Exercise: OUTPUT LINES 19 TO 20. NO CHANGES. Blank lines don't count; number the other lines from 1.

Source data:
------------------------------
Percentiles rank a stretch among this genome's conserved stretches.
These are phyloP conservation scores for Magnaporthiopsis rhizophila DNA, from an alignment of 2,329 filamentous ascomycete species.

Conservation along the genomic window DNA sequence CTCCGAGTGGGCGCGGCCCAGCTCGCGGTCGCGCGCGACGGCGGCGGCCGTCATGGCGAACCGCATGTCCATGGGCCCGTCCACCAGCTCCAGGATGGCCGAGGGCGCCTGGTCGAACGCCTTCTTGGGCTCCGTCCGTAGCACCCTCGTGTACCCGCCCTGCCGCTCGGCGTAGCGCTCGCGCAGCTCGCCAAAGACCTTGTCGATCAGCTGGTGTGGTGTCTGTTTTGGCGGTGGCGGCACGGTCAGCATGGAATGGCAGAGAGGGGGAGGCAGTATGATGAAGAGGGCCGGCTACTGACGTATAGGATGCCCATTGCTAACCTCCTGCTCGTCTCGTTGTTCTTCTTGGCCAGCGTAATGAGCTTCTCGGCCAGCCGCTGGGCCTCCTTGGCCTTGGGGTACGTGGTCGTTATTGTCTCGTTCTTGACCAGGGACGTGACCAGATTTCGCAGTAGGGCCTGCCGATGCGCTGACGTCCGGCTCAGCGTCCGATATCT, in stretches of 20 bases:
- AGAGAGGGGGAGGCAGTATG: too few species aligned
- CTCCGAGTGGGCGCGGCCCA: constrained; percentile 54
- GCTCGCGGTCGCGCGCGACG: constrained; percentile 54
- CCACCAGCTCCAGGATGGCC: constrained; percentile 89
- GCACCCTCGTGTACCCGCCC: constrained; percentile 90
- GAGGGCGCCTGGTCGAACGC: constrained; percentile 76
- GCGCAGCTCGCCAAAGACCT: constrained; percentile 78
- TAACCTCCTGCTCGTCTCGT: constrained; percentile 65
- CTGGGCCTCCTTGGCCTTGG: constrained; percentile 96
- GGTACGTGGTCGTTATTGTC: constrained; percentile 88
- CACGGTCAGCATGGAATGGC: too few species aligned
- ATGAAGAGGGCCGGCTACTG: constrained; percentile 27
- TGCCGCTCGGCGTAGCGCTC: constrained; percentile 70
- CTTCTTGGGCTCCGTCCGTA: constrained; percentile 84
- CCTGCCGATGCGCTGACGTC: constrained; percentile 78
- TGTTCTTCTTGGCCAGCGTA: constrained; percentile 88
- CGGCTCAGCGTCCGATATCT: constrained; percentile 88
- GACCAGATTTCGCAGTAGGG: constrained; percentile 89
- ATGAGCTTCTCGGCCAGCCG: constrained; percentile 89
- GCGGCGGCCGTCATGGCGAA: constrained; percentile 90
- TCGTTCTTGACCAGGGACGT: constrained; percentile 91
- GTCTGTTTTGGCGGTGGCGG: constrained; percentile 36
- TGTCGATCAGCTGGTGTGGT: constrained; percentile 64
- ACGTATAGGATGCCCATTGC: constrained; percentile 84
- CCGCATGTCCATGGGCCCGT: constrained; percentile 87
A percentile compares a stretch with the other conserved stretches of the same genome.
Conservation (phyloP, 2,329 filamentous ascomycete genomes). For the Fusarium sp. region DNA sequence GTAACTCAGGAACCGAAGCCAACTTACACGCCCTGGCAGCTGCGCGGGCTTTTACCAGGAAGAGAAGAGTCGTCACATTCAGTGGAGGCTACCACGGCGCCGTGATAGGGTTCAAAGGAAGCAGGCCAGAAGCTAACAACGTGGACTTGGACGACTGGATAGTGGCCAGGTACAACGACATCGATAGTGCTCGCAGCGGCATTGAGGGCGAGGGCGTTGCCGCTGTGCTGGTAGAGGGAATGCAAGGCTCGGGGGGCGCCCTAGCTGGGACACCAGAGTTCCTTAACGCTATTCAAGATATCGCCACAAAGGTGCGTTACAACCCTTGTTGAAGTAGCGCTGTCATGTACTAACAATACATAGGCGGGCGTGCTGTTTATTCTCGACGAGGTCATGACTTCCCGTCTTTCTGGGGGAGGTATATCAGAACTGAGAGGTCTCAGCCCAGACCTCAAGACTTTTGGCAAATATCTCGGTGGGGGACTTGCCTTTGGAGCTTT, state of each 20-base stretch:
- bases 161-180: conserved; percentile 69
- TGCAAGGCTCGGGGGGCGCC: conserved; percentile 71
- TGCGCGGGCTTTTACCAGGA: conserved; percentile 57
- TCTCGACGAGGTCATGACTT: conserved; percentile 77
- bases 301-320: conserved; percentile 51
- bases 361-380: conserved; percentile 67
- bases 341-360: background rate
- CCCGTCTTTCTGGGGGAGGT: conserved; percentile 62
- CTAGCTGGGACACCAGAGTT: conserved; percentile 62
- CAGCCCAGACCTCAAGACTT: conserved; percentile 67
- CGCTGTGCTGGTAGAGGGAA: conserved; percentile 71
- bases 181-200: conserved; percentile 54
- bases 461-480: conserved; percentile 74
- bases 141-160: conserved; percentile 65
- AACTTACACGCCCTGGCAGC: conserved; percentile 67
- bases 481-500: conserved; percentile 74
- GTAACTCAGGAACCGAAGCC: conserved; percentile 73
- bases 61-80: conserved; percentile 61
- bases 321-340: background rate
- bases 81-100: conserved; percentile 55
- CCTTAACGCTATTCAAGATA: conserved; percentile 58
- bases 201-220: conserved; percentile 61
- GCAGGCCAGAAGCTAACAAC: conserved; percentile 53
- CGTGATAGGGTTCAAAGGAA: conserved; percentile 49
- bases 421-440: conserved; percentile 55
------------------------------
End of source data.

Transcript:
- TGTTCTTCTTGGCCAGCGTA: constrained; percentile 88
- CGGCTCAGCGTCCGATATCT: constrained; percentile 88